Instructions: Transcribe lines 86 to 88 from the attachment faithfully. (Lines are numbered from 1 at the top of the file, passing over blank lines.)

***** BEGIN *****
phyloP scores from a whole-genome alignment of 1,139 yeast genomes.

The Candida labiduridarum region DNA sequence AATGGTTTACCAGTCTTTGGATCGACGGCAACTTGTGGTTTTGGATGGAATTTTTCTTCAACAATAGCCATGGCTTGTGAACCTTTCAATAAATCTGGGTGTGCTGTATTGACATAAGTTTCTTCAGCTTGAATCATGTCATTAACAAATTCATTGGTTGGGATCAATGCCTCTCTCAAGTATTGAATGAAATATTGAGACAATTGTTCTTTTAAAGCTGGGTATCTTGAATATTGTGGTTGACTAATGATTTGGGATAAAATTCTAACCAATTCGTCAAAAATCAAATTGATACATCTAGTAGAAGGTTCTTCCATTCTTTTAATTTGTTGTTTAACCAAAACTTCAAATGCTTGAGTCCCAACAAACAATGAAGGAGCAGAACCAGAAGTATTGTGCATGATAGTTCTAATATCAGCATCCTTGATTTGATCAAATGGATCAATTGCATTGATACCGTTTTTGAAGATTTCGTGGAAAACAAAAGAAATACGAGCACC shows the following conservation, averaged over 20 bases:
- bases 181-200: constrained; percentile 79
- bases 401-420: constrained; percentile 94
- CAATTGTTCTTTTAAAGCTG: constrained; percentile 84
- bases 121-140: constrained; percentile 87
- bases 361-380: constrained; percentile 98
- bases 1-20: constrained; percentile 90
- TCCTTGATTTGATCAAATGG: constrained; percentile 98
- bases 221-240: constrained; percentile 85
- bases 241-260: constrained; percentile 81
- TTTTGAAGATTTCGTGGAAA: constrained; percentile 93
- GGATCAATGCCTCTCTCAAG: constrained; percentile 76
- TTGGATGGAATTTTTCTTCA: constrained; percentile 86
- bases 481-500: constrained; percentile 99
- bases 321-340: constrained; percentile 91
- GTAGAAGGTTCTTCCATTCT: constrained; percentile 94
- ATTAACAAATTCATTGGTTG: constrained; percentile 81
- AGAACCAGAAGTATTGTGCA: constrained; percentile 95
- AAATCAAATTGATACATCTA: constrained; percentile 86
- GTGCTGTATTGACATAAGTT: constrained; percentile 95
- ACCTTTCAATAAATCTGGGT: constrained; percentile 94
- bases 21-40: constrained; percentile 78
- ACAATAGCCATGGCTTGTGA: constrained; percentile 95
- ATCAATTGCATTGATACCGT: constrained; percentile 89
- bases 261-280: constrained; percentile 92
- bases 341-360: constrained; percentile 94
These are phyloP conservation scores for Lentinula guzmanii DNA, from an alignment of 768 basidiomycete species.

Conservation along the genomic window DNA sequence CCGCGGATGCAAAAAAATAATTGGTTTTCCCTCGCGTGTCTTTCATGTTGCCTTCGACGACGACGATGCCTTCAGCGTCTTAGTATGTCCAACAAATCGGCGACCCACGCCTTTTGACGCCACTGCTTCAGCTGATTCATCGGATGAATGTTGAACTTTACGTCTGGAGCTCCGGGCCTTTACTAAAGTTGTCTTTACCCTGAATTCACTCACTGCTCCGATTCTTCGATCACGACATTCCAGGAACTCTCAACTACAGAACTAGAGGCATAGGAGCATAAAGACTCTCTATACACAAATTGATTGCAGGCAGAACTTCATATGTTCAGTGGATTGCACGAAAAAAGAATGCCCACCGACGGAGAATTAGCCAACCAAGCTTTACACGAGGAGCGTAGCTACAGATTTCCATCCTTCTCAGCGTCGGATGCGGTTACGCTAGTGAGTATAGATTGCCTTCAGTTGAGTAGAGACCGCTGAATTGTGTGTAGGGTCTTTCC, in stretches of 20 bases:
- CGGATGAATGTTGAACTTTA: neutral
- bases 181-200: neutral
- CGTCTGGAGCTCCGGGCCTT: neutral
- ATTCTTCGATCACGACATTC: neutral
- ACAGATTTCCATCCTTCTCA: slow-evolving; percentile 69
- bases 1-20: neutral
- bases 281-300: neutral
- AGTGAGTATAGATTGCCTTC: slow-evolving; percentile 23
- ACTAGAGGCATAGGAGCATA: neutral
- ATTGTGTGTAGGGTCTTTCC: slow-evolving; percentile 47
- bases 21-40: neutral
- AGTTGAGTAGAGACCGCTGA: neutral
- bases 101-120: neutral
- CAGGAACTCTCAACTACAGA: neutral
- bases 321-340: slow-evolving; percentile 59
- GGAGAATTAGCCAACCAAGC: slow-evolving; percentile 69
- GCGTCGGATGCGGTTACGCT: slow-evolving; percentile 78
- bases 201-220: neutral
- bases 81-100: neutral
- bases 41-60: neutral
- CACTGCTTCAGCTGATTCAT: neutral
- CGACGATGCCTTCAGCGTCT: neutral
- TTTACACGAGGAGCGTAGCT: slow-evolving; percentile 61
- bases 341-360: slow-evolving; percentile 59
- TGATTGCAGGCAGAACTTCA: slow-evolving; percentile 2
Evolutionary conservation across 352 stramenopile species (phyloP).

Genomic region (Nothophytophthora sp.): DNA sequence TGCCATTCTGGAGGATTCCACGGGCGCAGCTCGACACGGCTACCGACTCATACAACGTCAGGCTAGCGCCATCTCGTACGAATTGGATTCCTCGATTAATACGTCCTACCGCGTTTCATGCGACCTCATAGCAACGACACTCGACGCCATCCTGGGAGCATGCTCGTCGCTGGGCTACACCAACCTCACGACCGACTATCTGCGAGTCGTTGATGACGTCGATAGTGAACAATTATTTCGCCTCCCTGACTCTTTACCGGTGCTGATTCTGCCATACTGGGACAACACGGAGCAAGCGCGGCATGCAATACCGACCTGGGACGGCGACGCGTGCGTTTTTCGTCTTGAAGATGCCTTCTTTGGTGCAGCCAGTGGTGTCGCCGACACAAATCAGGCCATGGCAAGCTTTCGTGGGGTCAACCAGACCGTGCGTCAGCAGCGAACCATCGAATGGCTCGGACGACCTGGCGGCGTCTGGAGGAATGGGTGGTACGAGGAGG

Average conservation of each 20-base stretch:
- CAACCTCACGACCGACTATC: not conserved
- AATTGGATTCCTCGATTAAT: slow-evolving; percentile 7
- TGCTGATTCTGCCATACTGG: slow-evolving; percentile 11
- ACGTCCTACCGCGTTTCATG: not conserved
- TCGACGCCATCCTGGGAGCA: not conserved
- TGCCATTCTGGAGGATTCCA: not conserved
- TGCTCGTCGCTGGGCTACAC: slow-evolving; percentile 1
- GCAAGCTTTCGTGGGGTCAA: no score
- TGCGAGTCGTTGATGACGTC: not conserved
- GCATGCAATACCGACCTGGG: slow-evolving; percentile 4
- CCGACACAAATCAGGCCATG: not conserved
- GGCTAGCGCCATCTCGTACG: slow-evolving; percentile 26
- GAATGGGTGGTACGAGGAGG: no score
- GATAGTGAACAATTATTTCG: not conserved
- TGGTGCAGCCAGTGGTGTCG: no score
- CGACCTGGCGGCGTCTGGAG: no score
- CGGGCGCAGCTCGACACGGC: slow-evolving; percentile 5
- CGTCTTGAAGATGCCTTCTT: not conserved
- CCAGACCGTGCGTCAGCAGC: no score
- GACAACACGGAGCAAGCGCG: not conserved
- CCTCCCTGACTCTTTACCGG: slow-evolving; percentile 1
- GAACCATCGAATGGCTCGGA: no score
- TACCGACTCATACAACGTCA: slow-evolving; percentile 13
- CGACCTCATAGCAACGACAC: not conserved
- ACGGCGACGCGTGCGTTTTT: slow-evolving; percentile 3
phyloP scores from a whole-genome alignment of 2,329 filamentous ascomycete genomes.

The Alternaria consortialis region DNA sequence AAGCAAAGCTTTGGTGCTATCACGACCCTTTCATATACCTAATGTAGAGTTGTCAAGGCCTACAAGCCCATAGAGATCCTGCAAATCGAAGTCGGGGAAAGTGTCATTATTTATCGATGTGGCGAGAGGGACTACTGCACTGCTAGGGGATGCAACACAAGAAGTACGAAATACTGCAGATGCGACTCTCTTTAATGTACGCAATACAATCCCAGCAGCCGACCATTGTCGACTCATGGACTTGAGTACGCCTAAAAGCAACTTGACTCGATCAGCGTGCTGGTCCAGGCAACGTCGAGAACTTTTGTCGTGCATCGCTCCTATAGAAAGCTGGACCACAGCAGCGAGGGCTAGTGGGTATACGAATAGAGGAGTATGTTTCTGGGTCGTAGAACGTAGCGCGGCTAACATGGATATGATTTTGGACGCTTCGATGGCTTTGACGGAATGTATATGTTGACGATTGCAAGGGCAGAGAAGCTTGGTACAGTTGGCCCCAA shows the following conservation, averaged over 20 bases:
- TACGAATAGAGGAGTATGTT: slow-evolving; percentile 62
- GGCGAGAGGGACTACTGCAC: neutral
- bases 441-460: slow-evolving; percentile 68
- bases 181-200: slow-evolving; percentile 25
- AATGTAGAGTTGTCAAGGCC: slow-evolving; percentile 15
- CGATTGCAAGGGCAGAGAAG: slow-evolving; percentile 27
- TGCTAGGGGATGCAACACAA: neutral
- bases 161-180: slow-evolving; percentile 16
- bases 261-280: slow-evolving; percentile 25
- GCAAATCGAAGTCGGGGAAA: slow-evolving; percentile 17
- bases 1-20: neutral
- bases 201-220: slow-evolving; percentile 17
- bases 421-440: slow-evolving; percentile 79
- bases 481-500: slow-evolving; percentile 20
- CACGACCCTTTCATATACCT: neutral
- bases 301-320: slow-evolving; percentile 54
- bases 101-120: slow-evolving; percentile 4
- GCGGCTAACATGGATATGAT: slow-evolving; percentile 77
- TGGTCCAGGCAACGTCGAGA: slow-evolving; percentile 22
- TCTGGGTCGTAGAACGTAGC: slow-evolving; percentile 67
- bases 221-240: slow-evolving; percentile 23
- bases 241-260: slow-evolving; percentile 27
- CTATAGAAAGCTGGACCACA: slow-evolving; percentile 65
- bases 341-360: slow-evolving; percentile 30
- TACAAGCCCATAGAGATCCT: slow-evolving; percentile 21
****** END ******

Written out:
- GGCGAGAGGGACTACTGCAC: neutral
- bases 441-460: slow-evolving; percentile 68
- bases 181-200: slow-evolving; percentile 25